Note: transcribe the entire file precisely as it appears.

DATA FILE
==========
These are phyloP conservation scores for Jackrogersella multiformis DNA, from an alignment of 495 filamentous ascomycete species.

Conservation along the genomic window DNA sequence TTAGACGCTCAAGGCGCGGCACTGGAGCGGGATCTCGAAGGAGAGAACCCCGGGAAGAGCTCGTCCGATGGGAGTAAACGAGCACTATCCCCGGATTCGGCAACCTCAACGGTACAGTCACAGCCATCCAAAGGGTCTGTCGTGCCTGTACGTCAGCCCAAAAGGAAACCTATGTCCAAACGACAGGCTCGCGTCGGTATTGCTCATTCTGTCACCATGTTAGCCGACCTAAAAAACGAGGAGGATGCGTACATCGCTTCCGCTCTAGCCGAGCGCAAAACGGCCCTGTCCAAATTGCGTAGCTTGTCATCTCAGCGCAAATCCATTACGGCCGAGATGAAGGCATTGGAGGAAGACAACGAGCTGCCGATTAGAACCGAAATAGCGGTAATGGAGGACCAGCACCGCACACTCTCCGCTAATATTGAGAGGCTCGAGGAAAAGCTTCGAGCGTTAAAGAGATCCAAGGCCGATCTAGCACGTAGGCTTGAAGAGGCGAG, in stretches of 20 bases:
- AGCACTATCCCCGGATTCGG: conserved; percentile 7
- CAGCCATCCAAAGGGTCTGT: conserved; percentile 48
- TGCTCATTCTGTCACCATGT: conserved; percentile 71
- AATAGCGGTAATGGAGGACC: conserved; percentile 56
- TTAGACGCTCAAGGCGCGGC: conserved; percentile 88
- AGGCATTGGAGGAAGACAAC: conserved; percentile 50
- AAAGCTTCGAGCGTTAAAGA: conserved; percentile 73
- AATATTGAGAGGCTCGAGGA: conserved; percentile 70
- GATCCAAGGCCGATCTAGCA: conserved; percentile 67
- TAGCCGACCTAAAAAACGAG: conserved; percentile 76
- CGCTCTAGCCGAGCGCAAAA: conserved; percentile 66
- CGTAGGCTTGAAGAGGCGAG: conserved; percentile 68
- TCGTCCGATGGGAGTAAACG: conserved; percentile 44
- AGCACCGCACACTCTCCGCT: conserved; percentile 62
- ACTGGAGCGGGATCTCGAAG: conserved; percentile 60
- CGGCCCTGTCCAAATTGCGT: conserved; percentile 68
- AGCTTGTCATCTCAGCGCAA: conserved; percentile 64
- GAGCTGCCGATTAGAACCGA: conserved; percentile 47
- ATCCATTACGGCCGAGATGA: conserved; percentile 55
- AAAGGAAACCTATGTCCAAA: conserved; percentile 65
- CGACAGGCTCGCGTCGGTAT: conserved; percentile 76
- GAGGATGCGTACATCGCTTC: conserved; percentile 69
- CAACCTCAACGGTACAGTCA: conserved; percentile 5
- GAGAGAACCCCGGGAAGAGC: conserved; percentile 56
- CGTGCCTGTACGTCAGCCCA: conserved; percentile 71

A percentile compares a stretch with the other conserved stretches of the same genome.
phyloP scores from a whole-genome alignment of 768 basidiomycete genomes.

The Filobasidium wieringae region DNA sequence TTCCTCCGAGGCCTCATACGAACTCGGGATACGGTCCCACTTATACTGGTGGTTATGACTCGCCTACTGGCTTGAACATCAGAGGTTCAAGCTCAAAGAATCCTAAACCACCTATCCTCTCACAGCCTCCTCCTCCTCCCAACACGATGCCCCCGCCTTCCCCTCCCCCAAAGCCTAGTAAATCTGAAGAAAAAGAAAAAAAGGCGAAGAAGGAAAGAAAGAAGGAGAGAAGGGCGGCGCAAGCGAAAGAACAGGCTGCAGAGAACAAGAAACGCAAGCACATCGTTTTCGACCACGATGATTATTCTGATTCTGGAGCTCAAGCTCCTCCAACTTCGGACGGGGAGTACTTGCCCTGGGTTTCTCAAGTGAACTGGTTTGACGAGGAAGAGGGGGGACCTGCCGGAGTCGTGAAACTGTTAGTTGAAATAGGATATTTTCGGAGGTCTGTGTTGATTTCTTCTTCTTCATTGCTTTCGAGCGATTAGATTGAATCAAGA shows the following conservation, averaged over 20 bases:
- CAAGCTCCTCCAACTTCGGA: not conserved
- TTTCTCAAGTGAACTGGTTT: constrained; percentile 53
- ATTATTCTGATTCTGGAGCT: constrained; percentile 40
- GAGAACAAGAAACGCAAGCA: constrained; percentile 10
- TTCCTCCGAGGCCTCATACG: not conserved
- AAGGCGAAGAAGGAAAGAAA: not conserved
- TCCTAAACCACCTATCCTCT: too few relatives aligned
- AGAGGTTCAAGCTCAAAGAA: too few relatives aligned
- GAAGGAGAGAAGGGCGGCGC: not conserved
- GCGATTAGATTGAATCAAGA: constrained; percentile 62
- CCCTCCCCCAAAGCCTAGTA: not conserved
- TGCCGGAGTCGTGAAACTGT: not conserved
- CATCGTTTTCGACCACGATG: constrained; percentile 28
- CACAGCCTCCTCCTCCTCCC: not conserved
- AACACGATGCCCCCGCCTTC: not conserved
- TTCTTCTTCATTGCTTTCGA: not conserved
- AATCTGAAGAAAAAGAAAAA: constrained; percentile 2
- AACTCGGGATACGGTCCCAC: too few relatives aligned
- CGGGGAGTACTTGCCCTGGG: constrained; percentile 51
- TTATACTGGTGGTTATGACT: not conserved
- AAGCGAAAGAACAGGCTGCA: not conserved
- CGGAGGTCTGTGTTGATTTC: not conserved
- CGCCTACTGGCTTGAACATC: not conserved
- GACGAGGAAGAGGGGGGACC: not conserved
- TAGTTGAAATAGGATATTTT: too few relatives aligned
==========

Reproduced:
These are phyloP conservation scores for Jackrogersella multiformis DNA, from an alignment of 495 filamentous ascomycete species.

Conservation along the genomic window DNA sequence TTAGACGCTCAAGGCGCGGCACTGGAGCGGGATCTCGAAGGAGAGAACCCCGGGAAGAGCTCGTCCGATGGGAGTAAACGAGCACTATCCCCGGATTCGGCAACCTCAACGGTACAGTCACAGCCATCCAAAGGGTCTGTCGTGCCTGTACGTCAGCCCAAAAGGAAACCTATGTCCAAACGACAGGCTCGCGTCGGTATTGCTCATTCTGTCACCATGTTAGCCGACCTAAAAAACGAGGAGGATGCGTACATCGCTTCCGCTCTAGCCGAGCGCAAAACGGCCCTGTCCAAATTGCGTAGCTTGTCATCTCAGCGCAAATCCATTACGGCCGAGATGAAGGCATTGGAGGAAGACAACGAGCTGCCGATTAGAACCGAAATAGCGGTAATGGAGGACCAGCACCGCACACTCTCCGCTAATATTGAGAGGCTCGAGGAAAAGCTTCGAGCGTTAAAGAGATCCAAGGCCGATCTAGCACGTAGGCTTGAAGAGGCGAG, in stretches of 20 bases:
- AGCACTATCCCCGGATTCGG: conserved; percentile 7
- CAGCCATCCAAAGGGTCTGT: conserved; percentile 48
- TGCTCATTCTGTCACCATGT: conserved; percentile 71
- AATAGCGGTAATGGAGGACC: conserved; percentile 56
- TTAGACGCTCAAGGCGCGGC: conserved; percentile 88
- AGGCATTGGAGGAAGACAAC: conserved; percentile 50
- AAAGCTTCGAGCGTTAAAGA: conserved; percentile 73
- AATATTGAGAGGCTCGAGGA: conserved; percentile 70
- GATCCAAGGCCGATCTAGCA: conserved; percentile 67
- TAGCCGACCTAAAAAACGAG: conserved; percentile 76
- CGCTCTAGCCGAGCGCAAAA: conserved; percentile 66
- CGTAGGCTTGAAGAGGCGAG: conserved; percentile 68
- TCGTCCGATGGGAGTAAACG: conserved; percentile 44
- AGCACCGCACACTCTCCGCT: conserved; percentile 62
- ACTGGAGCGGGATCTCGAAG: conserved; percentile 60
- CGGCCCTGTCCAAATTGCGT: conserved; percentile 68
- AGCTTGTCATCTCAGCGCAA: conserved; percentile 64
- GAGCTGCCGATTAGAACCGA: conserved; percentile 47
- ATCCATTACGGCCGAGATGA: conserved; percentile 55
- AAAGGAAACCTATGTCCAAA: conserved; percentile 65
- CGACAGGCTCGCGTCGGTAT: conserved; percentile 76
- GAGGATGCGTACATCGCTTC: conserved; percentile 69
- CAACCTCAACGGTACAGTCA: conserved; percentile 5
- GAGAGAACCCCGGGAAGAGC: conserved; percentile 56
- CGTGCCTGTACGTCAGCCCA: conserved; percentile 71

A percentile compares a stretch with the other conserved stretches of the same genome.
phyloP scores from a whole-genome alignment of 768 basidiomycete genomes.

The Filobasidium wieringae region DNA sequence TTCCTCCGAGGCCTCATACGAACTCGGGATACGGTCCCACTTATACTGGTGGTTATGACTCGCCTACTGGCTTGAACATCAGAGGTTCAAGCTCAAAGAATCCTAAACCACCTATCCTCTCACAGCCTCCTCCTCCTCCCAACACGATGCCCCCGCCTTCCCCTCCCCCAAAGCCTAGTAAATCTGAAGAAAAAGAAAAAAAGGCGAAGAAGGAAAGAAAGAAGGAGAGAAGGGCGGCGCAAGCGAAAGAACAGGCTGCAGAGAACAAGAAACGCAAGCACATCGTTTTCGACCACGATGATTATTCTGATTCTGGAGCTCAAGCTCCTCCAACTTCGGACGGGGAGTACTTGCCCTGGGTTTCTCAAGTGAACTGGTTTGACGAGGAAGAGGGGGGACCTGCCGGAGTCGTGAAACTGTTAGTTGAAATAGGATATTTTCGGAGGTCTGTGTTGATTTCTTCTTCTTCATTGCTTTCGAGCGATTAGATTGAATCAAGA shows the following conservation, averaged over 20 bases:
- CAAGCTCCTCCAACTTCGGA: not conserved
- TTTCTCAAGTGAACTGGTTT: constrained; percentile 53
- ATTATTCTGATTCTGGAGCT: constrained; percentile 40
- GAGAACAAGAAACGCAAGCA: constrained; percentile 10
- TTCCTCCGAGGCCTCATACG: not conserved
- AAGGCGAAGAAGGAAAGAAA: not conserved
- TCCTAAACCACCTATCCTCT: too few relatives aligned
- AGAGGTTCAAGCTCAAAGAA: too few relatives aligned
- GAAGGAGAGAAGGGCGGCGC: not conserved
- GCGATTAGATTGAATCAAGA: constrained; percentile 62
- CCCTCCCCCAAAGCCTAGTA: not conserved
- TGCCGGAGTCGTGAAACTGT: not conserved
- CATCGTTTTCGACCACGATG: constrained; percentile 28
- CACAGCCTCCTCCTCCTCCC: not conserved
- AACACGATGCCCCCGCCTTC: not conserved
- TTCTTCTTCATTGCTTTCGA: not conserved
- AATCTGAAGAAAAAGAAAAA: constrained; percentile 2
- AACTCGGGATACGGTCCCAC: too few relatives aligned
- CGGGGAGTACTTGCCCTGGG: constrained; percentile 51
- TTATACTGGTGGTTATGACT: not conserved
- AAGCGAAAGAACAGGCTGCA: not conserved
- CGGAGGTCTGTGTTGATTTC: not conserved
- CGCCTACTGGCTTGAACATC: not conserved
- GACGAGGAAGAGGGGGGACC: not conserved
- TAGTTGAAATAGGATATTTT: too few relatives aligned